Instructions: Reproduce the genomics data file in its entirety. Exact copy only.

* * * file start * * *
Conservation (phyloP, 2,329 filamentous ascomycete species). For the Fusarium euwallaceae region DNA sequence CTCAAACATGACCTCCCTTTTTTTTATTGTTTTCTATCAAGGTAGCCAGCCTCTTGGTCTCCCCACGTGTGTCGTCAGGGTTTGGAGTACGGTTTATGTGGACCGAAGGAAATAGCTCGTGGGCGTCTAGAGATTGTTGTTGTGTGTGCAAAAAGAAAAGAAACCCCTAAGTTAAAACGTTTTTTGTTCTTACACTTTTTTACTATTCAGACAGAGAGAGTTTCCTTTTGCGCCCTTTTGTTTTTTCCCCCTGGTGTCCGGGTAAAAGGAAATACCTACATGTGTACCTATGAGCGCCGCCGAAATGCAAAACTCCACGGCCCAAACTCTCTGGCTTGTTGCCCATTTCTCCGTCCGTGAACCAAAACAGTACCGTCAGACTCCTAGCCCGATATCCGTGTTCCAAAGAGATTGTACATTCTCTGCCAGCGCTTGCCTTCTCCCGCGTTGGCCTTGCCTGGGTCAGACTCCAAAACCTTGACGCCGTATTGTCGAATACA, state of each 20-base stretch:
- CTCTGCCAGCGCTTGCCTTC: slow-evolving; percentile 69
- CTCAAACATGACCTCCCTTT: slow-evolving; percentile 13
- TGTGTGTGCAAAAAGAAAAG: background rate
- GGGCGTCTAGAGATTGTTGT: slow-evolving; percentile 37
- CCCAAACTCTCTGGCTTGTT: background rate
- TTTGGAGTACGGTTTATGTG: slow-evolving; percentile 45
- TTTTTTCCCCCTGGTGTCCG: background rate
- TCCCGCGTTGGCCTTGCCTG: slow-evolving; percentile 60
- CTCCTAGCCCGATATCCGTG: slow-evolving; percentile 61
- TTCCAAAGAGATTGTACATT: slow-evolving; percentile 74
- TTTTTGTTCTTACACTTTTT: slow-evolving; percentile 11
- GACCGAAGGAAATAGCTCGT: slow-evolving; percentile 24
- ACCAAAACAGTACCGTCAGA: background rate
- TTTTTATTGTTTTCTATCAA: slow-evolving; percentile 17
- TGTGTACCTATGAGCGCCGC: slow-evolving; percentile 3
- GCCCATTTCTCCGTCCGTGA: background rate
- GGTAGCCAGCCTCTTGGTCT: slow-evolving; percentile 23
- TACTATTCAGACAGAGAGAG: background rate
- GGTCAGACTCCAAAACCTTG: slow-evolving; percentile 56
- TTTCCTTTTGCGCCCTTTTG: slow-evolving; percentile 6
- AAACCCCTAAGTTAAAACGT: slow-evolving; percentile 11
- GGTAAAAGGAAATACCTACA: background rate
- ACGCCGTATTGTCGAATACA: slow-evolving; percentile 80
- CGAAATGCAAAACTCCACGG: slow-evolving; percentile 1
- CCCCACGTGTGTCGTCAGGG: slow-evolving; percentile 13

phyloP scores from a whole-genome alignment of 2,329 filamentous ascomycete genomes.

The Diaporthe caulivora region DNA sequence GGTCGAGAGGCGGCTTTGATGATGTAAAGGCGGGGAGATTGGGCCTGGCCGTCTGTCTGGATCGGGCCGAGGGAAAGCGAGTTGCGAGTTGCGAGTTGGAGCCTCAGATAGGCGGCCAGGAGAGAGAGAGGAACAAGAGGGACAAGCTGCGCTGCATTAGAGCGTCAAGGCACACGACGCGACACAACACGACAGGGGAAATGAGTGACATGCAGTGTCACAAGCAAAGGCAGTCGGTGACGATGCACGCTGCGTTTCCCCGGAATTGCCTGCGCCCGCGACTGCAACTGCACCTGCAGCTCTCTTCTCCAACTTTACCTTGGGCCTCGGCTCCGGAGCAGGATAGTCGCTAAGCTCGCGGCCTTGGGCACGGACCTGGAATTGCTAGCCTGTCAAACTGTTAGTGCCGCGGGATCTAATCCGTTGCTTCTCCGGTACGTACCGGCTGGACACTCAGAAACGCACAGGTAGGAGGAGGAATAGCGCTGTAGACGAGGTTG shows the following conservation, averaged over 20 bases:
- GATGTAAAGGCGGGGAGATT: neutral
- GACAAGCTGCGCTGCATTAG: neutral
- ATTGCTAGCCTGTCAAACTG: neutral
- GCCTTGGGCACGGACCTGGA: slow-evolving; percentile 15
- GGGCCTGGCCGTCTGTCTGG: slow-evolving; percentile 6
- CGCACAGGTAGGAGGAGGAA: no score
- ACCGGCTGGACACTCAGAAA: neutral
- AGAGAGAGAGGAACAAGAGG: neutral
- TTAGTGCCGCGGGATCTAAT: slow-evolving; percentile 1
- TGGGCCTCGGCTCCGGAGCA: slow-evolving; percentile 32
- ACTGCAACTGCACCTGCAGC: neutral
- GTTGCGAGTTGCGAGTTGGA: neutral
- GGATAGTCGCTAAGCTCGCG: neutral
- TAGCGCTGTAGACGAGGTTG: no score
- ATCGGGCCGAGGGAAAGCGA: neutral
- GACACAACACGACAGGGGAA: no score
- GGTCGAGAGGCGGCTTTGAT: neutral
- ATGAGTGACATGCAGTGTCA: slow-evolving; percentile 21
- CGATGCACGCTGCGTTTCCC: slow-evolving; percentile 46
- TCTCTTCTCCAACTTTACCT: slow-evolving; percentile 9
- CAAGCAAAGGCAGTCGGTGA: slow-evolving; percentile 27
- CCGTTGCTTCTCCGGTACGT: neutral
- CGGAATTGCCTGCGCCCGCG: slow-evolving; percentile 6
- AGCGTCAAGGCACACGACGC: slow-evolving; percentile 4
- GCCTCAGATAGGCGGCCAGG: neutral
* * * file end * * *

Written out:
Conservation (phyloP, 2,329 filamentous ascomycete species). For the Fusarium euwallaceae region DNA sequence CTCAAACATGACCTCCCTTTTTTTTATTGTTTTCTATCAAGGTAGCCAGCCTCTTGGTCTCCCCACGTGTGTCGTCAGGGTTTGGAGTACGGTTTATGTGGACCGAAGGAAATAGCTCGTGGGCGTCTAGAGATTGTTGTTGTGTGTGCAAAAAGAAAAGAAACCCCTAAGTTAAAACGTTTTTTGTTCTTACACTTTTTTACTATTCAGACAGAGAGAGTTTCCTTTTGCGCCCTTTTGTTTTTTCCCCCTGGTGTCCGGGTAAAAGGAAATACCTACATGTGTACCTATGAGCGCCGCCGAAATGCAAAACTCCACGGCCCAAACTCTCTGGCTTGTTGCCCATTTCTCCGTCCGTGAACCAAAACAGTACCGTCAGACTCCTAGCCCGATATCCGTGTTCCAAAGAGATTGTACATTCTCTGCCAGCGCTTGCCTTCTCCCGCGTTGGCCTTGCCTGGGTCAGACTCCAAAACCTTGACGCCGTATTGTCGAATACA, state of each 20-base stretch:
- CTCTGCCAGCGCTTGCCTTC: slow-evolving; percentile 69
- CTCAAACATGACCTCCCTTT: slow-evolving; percentile 13
- TGTGTGTGCAAAAAGAAAAG: background rate
- GGGCGTCTAGAGATTGTTGT: slow-evolving; percentile 37
- CCCAAACTCTCTGGCTTGTT: background rate
- TTTGGAGTACGGTTTATGTG: slow-evolving; percentile 45
- TTTTTTCCCCCTGGTGTCCG: background rate
- TCCCGCGTTGGCCTTGCCTG: slow-evolving; percentile 60
- CTCCTAGCCCGATATCCGTG: slow-evolving; percentile 61
- TTCCAAAGAGATTGTACATT: slow-evolving; percentile 74
- TTTTTGTTCTTACACTTTTT: slow-evolving; percentile 11
- GACCGAAGGAAATAGCTCGT: slow-evolving; percentile 24
- ACCAAAACAGTACCGTCAGA: background rate
- TTTTTATTGTTTTCTATCAA: slow-evolving; percentile 17
- TGTGTACCTATGAGCGCCGC: slow-evolving; percentile 3
- GCCCATTTCTCCGTCCGTGA: background rate
- GGTAGCCAGCCTCTTGGTCT: slow-evolving; percentile 23
- TACTATTCAGACAGAGAGAG: background rate
- GGTCAGACTCCAAAACCTTG: slow-evolving; percentile 56
- TTTCCTTTTGCGCCCTTTTG: slow-evolving; percentile 6
- AAACCCCTAAGTTAAAACGT: slow-evolving; percentile 11
- GGTAAAAGGAAATACCTACA: background rate
- ACGCCGTATTGTCGAATACA: slow-evolving; percentile 80
- CGAAATGCAAAACTCCACGG: slow-evolving; percentile 1
- CCCCACGTGTGTCGTCAGGG: slow-evolving; percentile 13

phyloP scores from a whole-genome alignment of 2,329 filamentous ascomycete genomes.

The Diaporthe caulivora region DNA sequence GGTCGAGAGGCGGCTTTGATGATGTAAAGGCGGGGAGATTGGGCCTGGCCGTCTGTCTGGATCGGGCCGAGGGAAAGCGAGTTGCGAGTTGCGAGTTGGAGCCTCAGATAGGCGGCCAGGAGAGAGAGAGGAACAAGAGGGACAAGCTGCGCTGCATTAGAGCGTCAAGGCACACGACGCGACACAACACGACAGGGGAAATGAGTGACATGCAGTGTCACAAGCAAAGGCAGTCGGTGACGATGCACGCTGCGTTTCCCCGGAATTGCCTGCGCCCGCGACTGCAACTGCACCTGCAGCTCTCTTCTCCAACTTTACCTTGGGCCTCGGCTCCGGAGCAGGATAGTCGCTAAGCTCGCGGCCTTGGGCACGGACCTGGAATTGCTAGCCTGTCAAACTGTTAGTGCCGCGGGATCTAATCCGTTGCTTCTCCGGTACGTACCGGCTGGACACTCAGAAACGCACAGGTAGGAGGAGGAATAGCGCTGTAGACGAGGTTG shows the following conservation, averaged over 20 bases:
- GATGTAAAGGCGGGGAGATT: neutral
- GACAAGCTGCGCTGCATTAG: neutral
- ATTGCTAGCCTGTCAAACTG: neutral
- GCCTTGGGCACGGACCTGGA: slow-evolving; percentile 15
- GGGCCTGGCCGTCTGTCTGG: slow-evolving; percentile 6
- CGCACAGGTAGGAGGAGGAA: no score
- ACCGGCTGGACACTCAGAAA: neutral
- AGAGAGAGAGGAACAAGAGG: neutral
- TTAGTGCCGCGGGATCTAAT: slow-evolving; percentile 1
- TGGGCCTCGGCTCCGGAGCA: slow-evolving; percentile 32
- ACTGCAACTGCACCTGCAGC: neutral
- GTTGCGAGTTGCGAGTTGGA: neutral
- GGATAGTCGCTAAGCTCGCG: neutral
- TAGCGCTGTAGACGAGGTTG: no score
- ATCGGGCCGAGGGAAAGCGA: neutral
- GACACAACACGACAGGGGAA: no score
- GGTCGAGAGGCGGCTTTGAT: neutral
- ATGAGTGACATGCAGTGTCA: slow-evolving; percentile 21
- CGATGCACGCTGCGTTTCCC: slow-evolving; percentile 46
- TCTCTTCTCCAACTTTACCT: slow-evolving; percentile 9
- CAAGCAAAGGCAGTCGGTGA: slow-evolving; percentile 27
- CCGTTGCTTCTCCGGTACGT: neutral
- CGGAATTGCCTGCGCCCGCG: slow-evolving; percentile 6
- AGCGTCAAGGCACACGACGC: slow-evolving; percentile 4
- GCCTCAGATAGGCGGCCAGG: neutral